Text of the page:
Today’s guest post is by LaToya Edwards.
When I first started homeschooling, I worried about how I would meet the needs of my oldest son. He loves to learn and is very smart, but he cannot be still. If I literally try to hold him still, something continues to move (usually his hands or feet). He also doesn’t like to write. And did I mention that his attention span is virtually non-existent?
For awhile I thought that if I could just find the perfect homeschool philosophy or curriculum that all of our problems would be solved. I spent a lot of money on different things. My son struggled and cried. I cried and occasionally threw a book across the room (not at my child). I finally realized that I simply needed to find a way to make the curriculum work for my son.
Are you wondering how you can take something that is already put together and tweak it to make it work better for your child?
I have a few ideas to help you get started as you are adapting homeschool curriculum.
Incorporate Movement Into Your Lessons
Instead of trying to force my son to sit completely still during lessons, I have learned to embrace the fidgets and wiggles as much as I can. We play catch with small balls or bean bags while he recites math facts. When I ask him to skip count I have him do jumping jacks at the same time. When we are learning new words I write them on the sidewalk and have him hop from word to word as I call them out. He shoots math answers with water guns or water balloons.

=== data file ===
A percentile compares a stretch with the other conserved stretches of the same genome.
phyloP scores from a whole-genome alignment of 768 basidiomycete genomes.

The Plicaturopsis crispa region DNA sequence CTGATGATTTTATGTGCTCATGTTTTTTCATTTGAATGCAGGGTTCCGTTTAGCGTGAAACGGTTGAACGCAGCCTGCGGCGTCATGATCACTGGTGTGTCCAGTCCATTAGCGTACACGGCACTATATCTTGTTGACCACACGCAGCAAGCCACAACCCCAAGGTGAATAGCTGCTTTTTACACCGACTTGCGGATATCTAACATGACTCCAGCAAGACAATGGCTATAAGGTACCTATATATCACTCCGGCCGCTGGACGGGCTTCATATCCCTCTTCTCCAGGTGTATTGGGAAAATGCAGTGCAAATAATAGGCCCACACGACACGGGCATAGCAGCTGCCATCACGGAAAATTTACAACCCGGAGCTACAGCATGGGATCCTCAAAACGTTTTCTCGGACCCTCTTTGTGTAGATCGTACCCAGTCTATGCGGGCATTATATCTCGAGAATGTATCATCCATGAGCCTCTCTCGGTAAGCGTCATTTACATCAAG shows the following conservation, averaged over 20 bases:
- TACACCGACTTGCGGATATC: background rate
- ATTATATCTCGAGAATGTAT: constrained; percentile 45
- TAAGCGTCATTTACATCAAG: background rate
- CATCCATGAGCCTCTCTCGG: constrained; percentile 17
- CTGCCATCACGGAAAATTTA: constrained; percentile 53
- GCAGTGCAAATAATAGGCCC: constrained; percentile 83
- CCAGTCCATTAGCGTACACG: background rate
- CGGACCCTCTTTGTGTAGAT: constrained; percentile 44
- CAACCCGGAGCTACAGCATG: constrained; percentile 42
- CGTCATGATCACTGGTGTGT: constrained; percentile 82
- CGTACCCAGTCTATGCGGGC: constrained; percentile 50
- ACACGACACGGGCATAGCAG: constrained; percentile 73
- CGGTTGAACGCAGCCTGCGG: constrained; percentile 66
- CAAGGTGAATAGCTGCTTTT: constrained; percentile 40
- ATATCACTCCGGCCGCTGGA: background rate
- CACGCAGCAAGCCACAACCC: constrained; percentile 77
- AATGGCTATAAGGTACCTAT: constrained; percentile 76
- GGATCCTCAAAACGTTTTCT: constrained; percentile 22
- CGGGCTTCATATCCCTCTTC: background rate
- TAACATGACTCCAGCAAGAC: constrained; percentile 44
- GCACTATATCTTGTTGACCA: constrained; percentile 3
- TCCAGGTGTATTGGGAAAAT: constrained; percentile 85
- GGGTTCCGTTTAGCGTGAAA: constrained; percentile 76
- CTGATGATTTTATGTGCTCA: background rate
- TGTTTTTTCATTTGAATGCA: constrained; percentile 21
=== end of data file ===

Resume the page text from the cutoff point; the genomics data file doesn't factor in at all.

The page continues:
Read Aloud Whenever Possible
My son is a pretty good reader, but his comprehension is much better when I read to him. So while I still give him shorter reading assignments that he completes on his own, I spend a lot of time reading aloud to him. I give him something to do with his hands (playdough, puzzles, etc.) and I read from a history or science book. He is able to focus on my words and narrate back what I’ve read easily most days.
Don’t Write If You Don’t Have To
My son has some sensory issues that make writing a challenge for him at times. We have some fine motor exercises that help with this, but I have found that just not overwhelming him with writing assignments is what helps the most. Some of the curriculum that I use comes with tests and worksheets. We don’t use them. If I feel the need to go over the material on those pages we do it orally. He is still reviewing the material and answering the questions. If it’s something that needs to be recorded and he isn’t up to writing, I write what he tells me.
For copywork and handwriting practice I have found that combining it with other subjects works really well. When we are working on science for the day I will often ask my son for a narration, copy it on a white board, and then give it to him to copy on his own paper.
LaToya Edwards is a certified biblical life coach, writer, and speaker with a passion for encouraging and equipping women to find their passion and purpose. You can find LaToya blogging about finding joy in motherhood and God’s purpose and plan in broken circumstances at www.LaToyaEdwards.net.